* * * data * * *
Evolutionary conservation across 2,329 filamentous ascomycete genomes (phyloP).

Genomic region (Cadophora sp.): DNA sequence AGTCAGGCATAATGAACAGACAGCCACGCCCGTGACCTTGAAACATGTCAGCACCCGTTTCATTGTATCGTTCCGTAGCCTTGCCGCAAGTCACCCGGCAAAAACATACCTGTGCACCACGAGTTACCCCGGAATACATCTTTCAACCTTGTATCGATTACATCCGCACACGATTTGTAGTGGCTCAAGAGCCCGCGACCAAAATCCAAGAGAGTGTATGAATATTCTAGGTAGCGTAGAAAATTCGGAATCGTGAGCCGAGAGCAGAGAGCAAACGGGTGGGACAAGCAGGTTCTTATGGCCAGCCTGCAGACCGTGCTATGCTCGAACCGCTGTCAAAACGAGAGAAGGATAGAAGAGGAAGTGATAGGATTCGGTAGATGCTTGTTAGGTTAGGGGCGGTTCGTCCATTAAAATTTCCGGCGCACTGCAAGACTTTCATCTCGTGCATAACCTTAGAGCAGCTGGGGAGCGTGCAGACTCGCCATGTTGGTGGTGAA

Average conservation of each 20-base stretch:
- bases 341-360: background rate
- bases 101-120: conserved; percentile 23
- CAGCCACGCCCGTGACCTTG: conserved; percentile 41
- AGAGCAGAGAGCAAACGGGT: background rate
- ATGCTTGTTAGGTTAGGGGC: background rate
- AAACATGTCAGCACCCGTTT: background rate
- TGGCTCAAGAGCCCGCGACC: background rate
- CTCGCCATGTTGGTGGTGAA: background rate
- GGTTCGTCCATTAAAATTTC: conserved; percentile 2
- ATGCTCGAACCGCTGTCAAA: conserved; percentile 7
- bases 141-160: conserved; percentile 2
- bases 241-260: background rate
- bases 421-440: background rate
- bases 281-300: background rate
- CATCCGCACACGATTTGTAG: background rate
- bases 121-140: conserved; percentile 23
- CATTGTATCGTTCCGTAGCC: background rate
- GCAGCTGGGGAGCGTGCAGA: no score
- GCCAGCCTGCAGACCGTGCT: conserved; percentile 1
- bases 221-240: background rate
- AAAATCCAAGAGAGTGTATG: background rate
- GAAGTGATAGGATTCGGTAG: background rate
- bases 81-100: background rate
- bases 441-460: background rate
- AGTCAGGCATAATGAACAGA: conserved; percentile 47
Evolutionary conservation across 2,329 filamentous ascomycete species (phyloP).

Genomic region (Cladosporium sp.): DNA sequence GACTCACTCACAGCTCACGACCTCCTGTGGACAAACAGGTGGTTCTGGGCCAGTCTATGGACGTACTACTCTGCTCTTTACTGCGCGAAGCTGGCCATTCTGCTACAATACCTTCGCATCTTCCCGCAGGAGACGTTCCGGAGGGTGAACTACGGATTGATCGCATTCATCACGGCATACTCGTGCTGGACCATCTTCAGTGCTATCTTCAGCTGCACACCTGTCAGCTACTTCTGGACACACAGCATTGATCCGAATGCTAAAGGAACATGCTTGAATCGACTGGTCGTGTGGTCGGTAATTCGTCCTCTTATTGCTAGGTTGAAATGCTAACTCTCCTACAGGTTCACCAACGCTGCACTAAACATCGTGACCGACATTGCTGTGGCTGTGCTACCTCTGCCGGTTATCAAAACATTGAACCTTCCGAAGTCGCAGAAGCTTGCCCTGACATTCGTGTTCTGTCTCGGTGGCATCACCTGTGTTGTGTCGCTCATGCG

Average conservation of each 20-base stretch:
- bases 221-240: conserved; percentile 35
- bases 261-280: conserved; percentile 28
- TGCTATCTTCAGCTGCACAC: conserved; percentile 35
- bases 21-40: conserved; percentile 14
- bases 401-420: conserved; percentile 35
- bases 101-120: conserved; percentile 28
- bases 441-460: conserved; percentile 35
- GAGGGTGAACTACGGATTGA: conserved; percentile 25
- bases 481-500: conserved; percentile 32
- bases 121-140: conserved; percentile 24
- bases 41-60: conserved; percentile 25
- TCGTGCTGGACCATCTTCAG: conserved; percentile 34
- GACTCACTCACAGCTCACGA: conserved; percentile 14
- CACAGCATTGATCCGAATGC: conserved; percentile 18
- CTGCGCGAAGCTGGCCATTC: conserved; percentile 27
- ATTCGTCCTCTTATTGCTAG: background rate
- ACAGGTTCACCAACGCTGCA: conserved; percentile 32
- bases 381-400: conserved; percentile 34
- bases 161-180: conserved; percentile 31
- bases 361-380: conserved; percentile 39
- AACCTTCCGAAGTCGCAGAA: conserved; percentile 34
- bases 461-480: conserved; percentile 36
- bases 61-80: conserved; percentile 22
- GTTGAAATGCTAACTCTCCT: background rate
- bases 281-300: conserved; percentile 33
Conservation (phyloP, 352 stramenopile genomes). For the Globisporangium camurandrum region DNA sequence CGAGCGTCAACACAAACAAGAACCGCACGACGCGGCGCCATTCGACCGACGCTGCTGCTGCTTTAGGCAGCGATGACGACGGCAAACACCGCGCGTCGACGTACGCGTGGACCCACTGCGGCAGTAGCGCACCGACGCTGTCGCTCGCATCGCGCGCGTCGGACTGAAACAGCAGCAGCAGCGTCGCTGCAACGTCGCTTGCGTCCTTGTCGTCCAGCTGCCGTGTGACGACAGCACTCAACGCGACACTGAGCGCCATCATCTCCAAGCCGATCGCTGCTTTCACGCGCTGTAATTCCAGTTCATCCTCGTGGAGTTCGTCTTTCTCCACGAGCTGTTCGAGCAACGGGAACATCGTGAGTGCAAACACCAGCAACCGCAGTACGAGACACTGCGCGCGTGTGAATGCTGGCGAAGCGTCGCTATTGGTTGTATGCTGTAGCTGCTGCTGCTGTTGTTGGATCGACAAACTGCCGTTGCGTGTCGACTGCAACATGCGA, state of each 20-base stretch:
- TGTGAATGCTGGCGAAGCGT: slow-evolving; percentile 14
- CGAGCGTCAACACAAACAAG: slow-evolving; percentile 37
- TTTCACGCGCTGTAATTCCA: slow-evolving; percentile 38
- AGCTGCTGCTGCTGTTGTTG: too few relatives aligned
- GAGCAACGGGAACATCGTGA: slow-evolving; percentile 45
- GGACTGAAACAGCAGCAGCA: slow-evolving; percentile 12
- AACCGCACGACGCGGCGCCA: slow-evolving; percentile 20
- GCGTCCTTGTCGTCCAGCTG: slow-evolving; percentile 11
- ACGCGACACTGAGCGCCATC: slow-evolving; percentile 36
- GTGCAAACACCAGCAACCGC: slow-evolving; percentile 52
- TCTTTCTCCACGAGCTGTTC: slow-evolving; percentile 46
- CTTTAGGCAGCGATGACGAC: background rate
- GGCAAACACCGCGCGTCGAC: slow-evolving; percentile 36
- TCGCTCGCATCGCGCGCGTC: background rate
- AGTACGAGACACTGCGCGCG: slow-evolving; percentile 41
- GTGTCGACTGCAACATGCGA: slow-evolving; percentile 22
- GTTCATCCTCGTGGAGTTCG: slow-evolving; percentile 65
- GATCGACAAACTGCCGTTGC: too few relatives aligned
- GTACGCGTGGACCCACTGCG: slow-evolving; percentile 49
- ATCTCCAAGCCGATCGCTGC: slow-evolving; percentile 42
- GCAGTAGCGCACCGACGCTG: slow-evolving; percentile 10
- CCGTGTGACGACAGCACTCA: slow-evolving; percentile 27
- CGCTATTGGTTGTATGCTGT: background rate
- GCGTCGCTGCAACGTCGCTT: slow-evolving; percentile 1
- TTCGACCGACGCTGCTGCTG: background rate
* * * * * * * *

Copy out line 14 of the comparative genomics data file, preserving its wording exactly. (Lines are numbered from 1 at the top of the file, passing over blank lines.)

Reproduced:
- bases 141-160: conserved; percentile 2